After looking in the shop next door and deciding not to buy anything, we found a bench a little way down the hill where had a nice chat with fellow tour participants Leon and Robin from Minnesota.
Just before noon, our bus returned and we all scrambled aboard. This lemon tree was one of several growing out of the sidewalk where the bus picked us up.
As we were leaving Sidi Bou Said, we passed a mosque, ...
... and the brightly decorated Center for Youth Sports, ...
... and more modern shops, all painted blue and white.
Debbie really wanted this house, with the beautiful entrance and all of the glass.
At this intersection, we didn't take the route leading to Tunis Centre due to security concerns over protests currently happening in the capital over the war between Israel and Hamas.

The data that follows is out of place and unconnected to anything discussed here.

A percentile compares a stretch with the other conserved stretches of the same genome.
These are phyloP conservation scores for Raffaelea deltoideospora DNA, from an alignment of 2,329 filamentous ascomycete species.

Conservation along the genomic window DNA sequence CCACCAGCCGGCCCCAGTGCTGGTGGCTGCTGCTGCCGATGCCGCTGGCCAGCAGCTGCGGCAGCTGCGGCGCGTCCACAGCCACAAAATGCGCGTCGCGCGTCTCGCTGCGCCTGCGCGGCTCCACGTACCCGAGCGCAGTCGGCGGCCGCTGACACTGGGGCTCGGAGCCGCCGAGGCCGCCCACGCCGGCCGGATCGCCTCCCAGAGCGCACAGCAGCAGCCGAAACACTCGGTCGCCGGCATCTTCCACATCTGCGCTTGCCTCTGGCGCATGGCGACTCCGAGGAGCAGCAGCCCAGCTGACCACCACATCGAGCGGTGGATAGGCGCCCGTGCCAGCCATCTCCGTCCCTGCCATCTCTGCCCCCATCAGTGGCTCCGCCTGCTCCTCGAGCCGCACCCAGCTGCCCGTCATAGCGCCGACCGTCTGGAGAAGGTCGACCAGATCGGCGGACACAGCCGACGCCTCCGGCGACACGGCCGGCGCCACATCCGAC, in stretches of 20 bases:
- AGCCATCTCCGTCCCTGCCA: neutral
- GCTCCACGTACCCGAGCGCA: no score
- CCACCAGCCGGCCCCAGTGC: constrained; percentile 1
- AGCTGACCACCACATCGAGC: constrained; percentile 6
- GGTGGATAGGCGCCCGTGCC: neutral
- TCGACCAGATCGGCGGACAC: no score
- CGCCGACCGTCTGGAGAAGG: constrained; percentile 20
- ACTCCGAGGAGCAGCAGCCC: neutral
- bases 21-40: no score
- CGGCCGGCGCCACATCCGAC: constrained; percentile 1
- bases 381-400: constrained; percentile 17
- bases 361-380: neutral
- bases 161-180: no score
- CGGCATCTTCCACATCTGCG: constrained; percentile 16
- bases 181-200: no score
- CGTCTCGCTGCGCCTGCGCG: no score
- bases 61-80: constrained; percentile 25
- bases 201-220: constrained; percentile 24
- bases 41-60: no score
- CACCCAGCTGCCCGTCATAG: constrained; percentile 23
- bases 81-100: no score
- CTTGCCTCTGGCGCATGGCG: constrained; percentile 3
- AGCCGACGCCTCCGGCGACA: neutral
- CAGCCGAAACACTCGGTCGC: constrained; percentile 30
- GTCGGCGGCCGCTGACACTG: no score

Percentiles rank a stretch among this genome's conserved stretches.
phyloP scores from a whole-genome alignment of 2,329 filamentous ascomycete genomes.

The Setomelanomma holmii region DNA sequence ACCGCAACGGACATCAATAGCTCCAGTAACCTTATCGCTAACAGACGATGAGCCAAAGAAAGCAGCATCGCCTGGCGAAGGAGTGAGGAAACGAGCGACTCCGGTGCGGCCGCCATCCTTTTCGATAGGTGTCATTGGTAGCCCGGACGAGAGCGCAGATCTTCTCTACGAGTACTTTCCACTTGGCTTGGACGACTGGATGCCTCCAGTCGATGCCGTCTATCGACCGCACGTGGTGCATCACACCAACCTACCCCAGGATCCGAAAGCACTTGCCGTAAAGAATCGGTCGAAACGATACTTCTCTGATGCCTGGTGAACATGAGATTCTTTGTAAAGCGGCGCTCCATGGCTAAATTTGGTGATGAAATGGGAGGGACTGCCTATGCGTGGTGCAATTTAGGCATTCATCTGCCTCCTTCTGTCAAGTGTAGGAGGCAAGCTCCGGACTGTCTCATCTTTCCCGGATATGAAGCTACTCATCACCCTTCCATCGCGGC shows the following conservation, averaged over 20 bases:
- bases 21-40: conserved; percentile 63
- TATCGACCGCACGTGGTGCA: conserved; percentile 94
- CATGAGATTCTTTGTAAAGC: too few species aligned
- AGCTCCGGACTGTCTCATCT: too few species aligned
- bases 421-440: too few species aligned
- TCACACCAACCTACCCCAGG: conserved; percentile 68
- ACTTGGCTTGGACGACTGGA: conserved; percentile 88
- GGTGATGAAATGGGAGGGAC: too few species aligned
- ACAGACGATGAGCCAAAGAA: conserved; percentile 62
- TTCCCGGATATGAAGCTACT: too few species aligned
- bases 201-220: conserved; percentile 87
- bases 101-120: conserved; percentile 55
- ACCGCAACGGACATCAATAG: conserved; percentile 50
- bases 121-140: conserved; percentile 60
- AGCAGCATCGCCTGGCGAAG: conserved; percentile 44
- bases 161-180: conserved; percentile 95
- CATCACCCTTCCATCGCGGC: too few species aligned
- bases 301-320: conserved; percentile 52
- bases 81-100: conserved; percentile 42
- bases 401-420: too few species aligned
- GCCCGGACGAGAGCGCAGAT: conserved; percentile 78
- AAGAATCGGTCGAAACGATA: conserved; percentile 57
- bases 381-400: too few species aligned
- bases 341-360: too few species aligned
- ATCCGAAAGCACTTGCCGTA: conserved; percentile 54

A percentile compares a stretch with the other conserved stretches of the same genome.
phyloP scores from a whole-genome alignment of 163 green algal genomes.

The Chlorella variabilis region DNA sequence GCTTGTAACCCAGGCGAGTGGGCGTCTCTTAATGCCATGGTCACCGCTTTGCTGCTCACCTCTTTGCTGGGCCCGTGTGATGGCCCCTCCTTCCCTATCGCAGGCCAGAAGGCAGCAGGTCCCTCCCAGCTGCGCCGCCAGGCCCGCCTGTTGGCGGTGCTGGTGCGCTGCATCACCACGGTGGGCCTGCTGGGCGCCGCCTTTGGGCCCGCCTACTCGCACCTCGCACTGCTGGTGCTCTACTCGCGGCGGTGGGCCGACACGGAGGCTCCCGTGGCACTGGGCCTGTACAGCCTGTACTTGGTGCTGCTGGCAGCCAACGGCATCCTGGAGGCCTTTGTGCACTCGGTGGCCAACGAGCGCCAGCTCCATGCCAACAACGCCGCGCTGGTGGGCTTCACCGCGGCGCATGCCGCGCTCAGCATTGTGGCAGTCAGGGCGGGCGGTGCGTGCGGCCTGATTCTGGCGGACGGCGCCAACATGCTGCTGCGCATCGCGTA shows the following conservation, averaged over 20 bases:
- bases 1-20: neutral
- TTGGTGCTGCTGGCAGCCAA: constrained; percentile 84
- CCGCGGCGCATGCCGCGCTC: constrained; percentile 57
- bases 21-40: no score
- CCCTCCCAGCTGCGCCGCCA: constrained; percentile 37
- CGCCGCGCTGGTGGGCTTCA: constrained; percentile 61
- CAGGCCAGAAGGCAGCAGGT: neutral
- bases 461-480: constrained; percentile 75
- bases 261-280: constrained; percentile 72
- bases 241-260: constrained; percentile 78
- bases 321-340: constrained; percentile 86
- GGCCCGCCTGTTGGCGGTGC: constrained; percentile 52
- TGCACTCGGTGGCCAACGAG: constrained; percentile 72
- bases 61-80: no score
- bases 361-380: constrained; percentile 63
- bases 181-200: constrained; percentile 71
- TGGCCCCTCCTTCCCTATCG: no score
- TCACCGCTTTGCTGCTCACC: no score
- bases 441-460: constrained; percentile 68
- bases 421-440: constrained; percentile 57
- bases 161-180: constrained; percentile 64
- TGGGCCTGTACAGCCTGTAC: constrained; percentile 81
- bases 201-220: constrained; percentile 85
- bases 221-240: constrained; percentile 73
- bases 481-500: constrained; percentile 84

Instead, we passed this very large patch of prickly pears, ...
... and headed up Byrsa Hill to see the Cathedral of St. Louis.
The vendors here were selling some understandable souvenirs like tagines and serving plates, but big statues? There's a bust on the shelves by the vendor that must be two feet tall and weigh a hundred pounds!
We loved the tile mosaics, but we just couldn't figure out what we would do with it, and nothing has a price tag. If you want the Bundlings to buy it, put a price tag on it.
On the way back to the port, we passed this beautiful date palm with pink bouganvillea growing around the base.
Back in Carthage, we saw this road sign with the directions formed out of tile.
This beautiful building is the home of Bank Zitouna, ...